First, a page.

I Love You

I was kissing Junior yesterday, when a thought just popped into my head – does he understand what a kiss means? Does he know that I love him? While I was engrossed in my thoughts, Junior put his soft paws on my lap asking for another kiss. I perceived; he does understand that a kiss is the gesture to show my love to him.

Over the time, dogs tend to love human kisses and are quick to respond positively to them. Yes, your dogs know how much you love them. While we express our love to them in the form of Hugs, Kisses or saying I Love You. They show their love by giving long eye contact, wagging their tail, or bringing their favourite toy to you.

It’s not only humans who like to hear these 3 beautiful words “I Love You”, but even dogs like hearing it. Each time I leave the house, I tell Junior I Love You. I see him playing, I tell him again. I come out of the washroom and see him outside the door, I tell him. I have lost count of how many times I tell Junior I Love him in a day.

Your dog’s eyes do much of their talking. You can communicate back to them using the same language of eye contact. When a dog gives you long, lingering eye contact, it’s a way of saying “I love you.” A recent study shows that oxytocin, the ‘love chemical,’ goes up in both dogs and humans when they share a kind gaze.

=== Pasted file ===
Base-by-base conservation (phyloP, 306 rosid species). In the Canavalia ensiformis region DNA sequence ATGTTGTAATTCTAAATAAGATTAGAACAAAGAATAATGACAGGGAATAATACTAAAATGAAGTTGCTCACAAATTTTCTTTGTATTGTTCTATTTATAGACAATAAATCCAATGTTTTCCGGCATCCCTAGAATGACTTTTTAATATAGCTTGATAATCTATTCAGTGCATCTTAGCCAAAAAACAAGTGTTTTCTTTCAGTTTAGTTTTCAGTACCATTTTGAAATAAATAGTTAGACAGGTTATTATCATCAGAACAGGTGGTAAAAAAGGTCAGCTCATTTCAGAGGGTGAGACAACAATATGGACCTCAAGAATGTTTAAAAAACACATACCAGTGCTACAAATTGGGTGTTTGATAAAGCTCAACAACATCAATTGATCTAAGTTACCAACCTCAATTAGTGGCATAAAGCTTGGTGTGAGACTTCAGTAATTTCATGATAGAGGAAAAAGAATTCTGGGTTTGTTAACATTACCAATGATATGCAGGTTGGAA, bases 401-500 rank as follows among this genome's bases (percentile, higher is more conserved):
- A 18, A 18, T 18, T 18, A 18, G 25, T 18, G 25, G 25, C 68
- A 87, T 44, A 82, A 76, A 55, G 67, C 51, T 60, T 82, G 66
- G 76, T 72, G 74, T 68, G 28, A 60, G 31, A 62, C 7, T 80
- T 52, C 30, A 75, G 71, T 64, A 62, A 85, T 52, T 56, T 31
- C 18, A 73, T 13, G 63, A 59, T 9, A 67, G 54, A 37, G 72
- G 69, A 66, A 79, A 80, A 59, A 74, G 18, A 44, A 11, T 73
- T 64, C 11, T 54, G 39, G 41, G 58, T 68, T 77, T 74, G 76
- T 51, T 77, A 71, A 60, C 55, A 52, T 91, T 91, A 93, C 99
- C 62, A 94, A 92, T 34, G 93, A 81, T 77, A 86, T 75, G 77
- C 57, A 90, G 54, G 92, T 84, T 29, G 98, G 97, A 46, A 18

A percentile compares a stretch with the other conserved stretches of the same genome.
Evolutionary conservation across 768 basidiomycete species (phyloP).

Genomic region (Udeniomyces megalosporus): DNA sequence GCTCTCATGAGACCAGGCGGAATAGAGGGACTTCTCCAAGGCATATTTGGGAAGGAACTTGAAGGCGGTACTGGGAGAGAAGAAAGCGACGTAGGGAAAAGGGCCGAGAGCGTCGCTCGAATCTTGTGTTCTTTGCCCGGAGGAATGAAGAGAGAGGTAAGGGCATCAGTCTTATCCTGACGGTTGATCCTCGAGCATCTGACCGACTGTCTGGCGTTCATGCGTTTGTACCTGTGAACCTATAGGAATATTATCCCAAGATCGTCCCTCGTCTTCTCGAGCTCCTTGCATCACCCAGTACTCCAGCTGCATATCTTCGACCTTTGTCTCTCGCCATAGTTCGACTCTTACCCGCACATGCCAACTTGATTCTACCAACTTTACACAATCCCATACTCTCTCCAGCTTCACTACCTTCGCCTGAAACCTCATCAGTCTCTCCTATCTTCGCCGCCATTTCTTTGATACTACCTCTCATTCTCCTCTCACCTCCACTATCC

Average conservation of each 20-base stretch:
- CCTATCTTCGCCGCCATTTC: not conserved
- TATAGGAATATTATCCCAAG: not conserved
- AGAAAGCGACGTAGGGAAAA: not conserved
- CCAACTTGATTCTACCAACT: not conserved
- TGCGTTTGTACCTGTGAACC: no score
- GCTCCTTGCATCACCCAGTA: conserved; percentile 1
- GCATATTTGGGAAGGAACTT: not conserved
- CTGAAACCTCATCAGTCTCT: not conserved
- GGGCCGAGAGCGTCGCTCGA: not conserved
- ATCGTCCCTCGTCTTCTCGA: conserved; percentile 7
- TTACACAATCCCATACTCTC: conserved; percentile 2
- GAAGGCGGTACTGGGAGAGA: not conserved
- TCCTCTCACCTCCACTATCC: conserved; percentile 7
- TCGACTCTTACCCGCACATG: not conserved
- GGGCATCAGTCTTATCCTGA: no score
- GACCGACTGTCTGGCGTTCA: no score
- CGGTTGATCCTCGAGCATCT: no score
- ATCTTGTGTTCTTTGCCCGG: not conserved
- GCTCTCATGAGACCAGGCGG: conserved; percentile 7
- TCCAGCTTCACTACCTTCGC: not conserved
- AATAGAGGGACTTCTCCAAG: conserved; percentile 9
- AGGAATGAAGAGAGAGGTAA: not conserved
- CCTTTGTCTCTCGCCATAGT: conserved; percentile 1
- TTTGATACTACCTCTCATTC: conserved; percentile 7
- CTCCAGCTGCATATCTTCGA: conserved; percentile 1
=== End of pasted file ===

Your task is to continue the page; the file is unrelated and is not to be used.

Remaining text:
Junior loves sleeping next to me. He will never sleep alone. If it’s his bedtime and I am still sitting on the couch, he will hop on the couch and sleep on my lap. That’s his way of reciprocating his love. I have tried giving him his own bed in the past, but he refuses to sleep on it. In the day time, he will relax a bit on his bed, but when he actually wants to sleep, he wants me by his side. Isn’t this a wonderful feeling!

Technically, Junior is my tail and I am his shadow. Most of the times, I don’t even have to tell him I Love You to express my love. He just knows.

Learning to say, “I Love You” to your dog is a simple matter of getting to know both your dog’s individual body language as well as those comforts of pack life that your dog’s animal brain still craves. As a bonus, all or any type of love languages benefits your sense of well-being, too.

The bond between owner and pet is like no other—they’re our companions, always along for the ride no matter what ups and downs life brings. They show us joy and make us laugh, and even listen to us like they know exactly what we’re saying. 

“Nobody can fully understand the meaning of love unless he’s owned a dog. A dog can show you more honest affection with a flick of his tail than a man can gather through a lifetime of handshakes.” – Gene Hill, author of A Hunter’s Fireside Book and Hill Country

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Sapna Shah

A Dog Mom, who's dogs have adopted her.

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